It’s taken a few weeks of chest-beating and no doubt some sleepless nights, but finally Dubai World got some relief today following the news from the state of Abu Dhabi that it would provide $10 billion to help alleviate the commitments of the expansionist state of Dubai. The news helped spur a global relief rally for stocks with Dubai’s local benchmark index feeling the most powerful rally in 14 months and slashing in half a 19% loss since news broke in late November. The dollar lost ground immediately as investors saw one less reason to seek its refuge as a new trading week began.
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U.S. dollar –The dollar is also suffering at the hands of this morning’s announcement from Citigroup that it has reached agreement with the U.S. government to repay its TARP money. The agreement would lift the stigma from Citigroup, the last remaining big bank to repay the government. So long as it remains beneath the aid blanket it can’t independently set executive pay.
Euro –The euro rose to $1.4646 as New York traders began to arrive at their offices faced with precious little other information to fuel a move. Comments overnight from Bank of Finland and ECB council member, Erkki Liikanen helped clarify where the central bank sees investors who have now had time to adjust to the recent change from fixed to adjustable repo rates. Rather than this signaling any change for overall monetary policy, Mr. Liikanen said that investors “understood” that minor changes in its liquidity measures had nothing to do with its monetary stance. There was no change in attitude and therefore no change on policy. He also underscored the message that the shorter fixed rate tenders will likely continue for as long as necessary in order to nurture recovery.
The euro slipped a little to a stronger yen to ¥129.64, while it rose against the pound to buy 90.10 pence.
Aussie dollar – The lackluster nature of the final full trading week of the year is evidenced by the fact that the Aussie dollar can’t muster a relief rally today. While the Abu Dhabi payment reduced a larger loss for the dollar earlier, it still can’t manage a sustainable rebound against the U.S. dollar where it currently buys 91.09 U.S cents.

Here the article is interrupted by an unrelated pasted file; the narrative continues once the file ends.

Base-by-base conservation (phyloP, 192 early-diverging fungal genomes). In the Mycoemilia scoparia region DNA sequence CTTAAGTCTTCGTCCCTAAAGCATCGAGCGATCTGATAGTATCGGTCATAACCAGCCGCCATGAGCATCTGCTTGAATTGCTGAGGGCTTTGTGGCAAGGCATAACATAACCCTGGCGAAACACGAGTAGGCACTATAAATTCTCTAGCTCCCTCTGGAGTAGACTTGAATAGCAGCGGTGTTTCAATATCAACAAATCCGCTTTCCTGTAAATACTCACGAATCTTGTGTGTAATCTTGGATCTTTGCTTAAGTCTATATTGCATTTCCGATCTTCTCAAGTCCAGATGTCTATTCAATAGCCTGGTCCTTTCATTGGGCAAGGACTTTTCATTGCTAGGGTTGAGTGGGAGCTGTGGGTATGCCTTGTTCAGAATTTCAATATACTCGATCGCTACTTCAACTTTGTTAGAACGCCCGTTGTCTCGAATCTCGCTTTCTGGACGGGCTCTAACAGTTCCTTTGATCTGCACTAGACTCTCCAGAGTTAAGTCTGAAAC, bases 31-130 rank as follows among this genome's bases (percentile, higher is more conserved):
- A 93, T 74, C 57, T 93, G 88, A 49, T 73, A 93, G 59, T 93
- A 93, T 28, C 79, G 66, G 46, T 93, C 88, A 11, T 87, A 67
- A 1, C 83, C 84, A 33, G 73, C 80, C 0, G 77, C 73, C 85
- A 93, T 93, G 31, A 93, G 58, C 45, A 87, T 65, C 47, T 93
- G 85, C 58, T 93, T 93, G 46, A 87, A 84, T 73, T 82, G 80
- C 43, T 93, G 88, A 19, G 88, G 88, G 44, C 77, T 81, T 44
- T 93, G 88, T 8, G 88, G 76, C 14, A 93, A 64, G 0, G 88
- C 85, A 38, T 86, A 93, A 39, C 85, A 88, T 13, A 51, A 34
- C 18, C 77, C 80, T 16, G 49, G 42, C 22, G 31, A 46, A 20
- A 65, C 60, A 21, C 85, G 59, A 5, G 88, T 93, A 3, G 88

Japanese yen –The quarterly tankan survey of larger corporations’ business confidence edged further ahead, but remained indicative of ongoing slow recovery. Nevertheless it did spur gains for the yen, which rose to ¥88.46 to the dollar.
British pound – The Bank of England’s Quarterly Bulletin reported a relatively upbeat view of the economy, noting that unemployment could have been far worse given the slump in output that accompanied the recession. Meanwhile the ultra-low interest rate environment has helped ease the cost of servicing consumer borrowings. The report said that its own survey in conjunction with a private sector company concluded that most households were managing to keep up their repayments without problem. Meanwhile there was positive news emanating from the recession as far as potential inflation. The rapid rise in job losses meant that wage settlements remained subdued and in some cases were frozen. An emergent and real threat at the time of the report’s compilation was the blow-up over Dubai’s indebtedness and its need to seek a repayment reschedule.
The pound firmed against the dollar to buy $1.6263, but was lower against the yen at ¥143.86.
Canadian dollar – Like the Australian dollar, the Canadian dollar is benefitting today from a likely boost in risk appetite. Or at least both commodity currencies are suffering from a delayed reaction up until now. The Canadian dollar buys exactly 94 U.S. cents this morning.
Andrew Wilkinson is a Senior Market Analyst at Interactive Brokers. email@example.com
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